Break out of the Boardroom

image curtesy of Paško Tomić via flickr

image courtesy of Paško Tomić via flickr

The scene: a conference table long enough to rival a wealthy King’s feasting table during the Renaissance, ergonomic swivel chairs to support the most significant backbones of the company, a flat screen TV ready to project the most impressive graphs, and the speakerphone connecting to c-level attendees in other offices. This is where the magic happens. Here is where the most disruptive ideas are formed… Or so we’ve grown to believe. But is it true?

A study by Idea Champions showed that only 3% of the people surveyed came up with their best ideas at work, while the other 97% found their best ideas came while focused on other things – like taking a shower, washing dishes, or going for a run (source). With the best ideas growing so far from the boardroom, perhaps it’s time to develop a new model for cultivating innovation.

Google growth products like gmail, came out of what they called “20% time.” One day a week, employees were encouraged to focus on their google-related passions over their regularly scheduled work (source). Showing all employees that a major part of their job is to step outside of what has already been conceived of, and think about the future of the company increases opportunity for innovation in numbers, and in attitude. Innovation must be promoted amongst employees.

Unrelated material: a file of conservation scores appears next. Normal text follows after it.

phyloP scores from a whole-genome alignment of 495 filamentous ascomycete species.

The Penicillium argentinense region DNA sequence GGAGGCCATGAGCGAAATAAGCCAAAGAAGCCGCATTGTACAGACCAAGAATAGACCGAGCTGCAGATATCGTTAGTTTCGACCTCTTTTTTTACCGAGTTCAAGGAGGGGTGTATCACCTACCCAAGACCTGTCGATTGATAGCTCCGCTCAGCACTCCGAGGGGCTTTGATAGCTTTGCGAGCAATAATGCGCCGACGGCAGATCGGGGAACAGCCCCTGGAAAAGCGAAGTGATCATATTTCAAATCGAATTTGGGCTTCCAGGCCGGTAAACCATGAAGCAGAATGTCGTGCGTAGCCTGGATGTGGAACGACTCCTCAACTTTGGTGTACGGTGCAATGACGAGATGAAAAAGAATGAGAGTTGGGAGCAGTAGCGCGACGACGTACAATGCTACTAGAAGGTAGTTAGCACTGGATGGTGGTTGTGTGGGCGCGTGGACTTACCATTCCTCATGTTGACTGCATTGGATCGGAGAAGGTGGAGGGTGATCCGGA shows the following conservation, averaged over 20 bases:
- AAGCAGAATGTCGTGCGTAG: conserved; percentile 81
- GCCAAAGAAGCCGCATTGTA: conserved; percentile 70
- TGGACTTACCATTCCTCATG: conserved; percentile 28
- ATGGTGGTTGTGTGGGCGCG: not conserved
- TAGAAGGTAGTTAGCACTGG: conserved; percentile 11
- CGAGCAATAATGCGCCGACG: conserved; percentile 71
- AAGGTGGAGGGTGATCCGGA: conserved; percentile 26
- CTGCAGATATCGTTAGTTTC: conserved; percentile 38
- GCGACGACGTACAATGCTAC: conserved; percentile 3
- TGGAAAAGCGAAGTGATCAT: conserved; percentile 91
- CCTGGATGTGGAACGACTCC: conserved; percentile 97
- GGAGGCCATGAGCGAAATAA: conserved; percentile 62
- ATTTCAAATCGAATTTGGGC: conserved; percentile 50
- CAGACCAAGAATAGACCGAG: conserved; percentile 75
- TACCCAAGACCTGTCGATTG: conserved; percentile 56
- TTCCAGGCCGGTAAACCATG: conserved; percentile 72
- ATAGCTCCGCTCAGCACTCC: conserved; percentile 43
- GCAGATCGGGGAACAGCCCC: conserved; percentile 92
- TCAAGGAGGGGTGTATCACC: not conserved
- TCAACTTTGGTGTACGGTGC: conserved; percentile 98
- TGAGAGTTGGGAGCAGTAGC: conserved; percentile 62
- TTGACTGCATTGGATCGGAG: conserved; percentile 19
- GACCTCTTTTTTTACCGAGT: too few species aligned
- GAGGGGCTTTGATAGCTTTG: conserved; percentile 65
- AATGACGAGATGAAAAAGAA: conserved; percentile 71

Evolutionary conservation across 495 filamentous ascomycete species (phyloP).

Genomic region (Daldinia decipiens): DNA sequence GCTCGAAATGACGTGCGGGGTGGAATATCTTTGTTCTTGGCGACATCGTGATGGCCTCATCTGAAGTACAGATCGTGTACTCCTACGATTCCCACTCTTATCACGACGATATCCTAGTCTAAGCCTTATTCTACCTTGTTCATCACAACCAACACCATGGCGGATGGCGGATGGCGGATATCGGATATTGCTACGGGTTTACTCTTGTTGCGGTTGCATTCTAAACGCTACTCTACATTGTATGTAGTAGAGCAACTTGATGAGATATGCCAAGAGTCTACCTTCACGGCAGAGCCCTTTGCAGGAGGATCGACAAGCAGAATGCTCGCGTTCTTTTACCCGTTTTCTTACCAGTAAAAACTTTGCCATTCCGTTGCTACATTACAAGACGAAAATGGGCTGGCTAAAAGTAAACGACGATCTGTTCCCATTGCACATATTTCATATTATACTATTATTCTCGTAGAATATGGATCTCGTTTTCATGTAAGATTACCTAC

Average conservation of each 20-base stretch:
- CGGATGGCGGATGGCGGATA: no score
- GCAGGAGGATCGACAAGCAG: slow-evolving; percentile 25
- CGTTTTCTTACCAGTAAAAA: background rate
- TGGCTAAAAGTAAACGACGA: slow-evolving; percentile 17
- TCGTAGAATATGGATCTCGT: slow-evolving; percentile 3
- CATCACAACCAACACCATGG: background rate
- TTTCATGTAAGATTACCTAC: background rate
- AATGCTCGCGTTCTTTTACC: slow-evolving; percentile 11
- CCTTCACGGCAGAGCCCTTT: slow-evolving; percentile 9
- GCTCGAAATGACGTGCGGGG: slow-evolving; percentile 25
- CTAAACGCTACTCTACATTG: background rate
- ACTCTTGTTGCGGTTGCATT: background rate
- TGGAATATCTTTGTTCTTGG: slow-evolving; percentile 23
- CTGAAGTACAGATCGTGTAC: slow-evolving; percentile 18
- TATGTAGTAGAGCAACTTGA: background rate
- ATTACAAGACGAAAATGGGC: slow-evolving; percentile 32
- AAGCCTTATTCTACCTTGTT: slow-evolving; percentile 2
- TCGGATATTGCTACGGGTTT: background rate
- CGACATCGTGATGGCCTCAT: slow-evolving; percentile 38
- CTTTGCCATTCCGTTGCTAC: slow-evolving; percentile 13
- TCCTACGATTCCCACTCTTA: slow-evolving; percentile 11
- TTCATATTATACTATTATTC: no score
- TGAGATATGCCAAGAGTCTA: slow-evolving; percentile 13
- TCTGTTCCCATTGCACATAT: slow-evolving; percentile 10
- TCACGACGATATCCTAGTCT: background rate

Getting from an isolated idea to an implementable plan means time for suggestion and rebuttal, for reformation and consideration. The good comes with the bad, never alone. A team of innovators needs to know that time devoted to innovations that are fond to be un-implementable and ideas that get thrown out are still a valuable use of their time.

Ancient Greek citizens debating philosophy on city steps and early American settlers discussing the establishment of town laws all understood that time to debate and develop is crucial to success. Innovation comes about in cycles. A work environment where innovation from employees of all positions is encouraged, and common needs to be well maintained. We’ve already discussed encouraging innovation from employees in all positions and the time required for a culture of innovation to bare fruit. Implementation is also important – employees won’t commit to innovation if they do not see the ideation of their peers being put into action.

Register for an upcoming webinar featuring Joe Brummer, Community Mediation, Inc., on the language behind a sustainable culture of innovation. Register for, Creating a Culture of Innovation: Communication Strategies for Innovators here.

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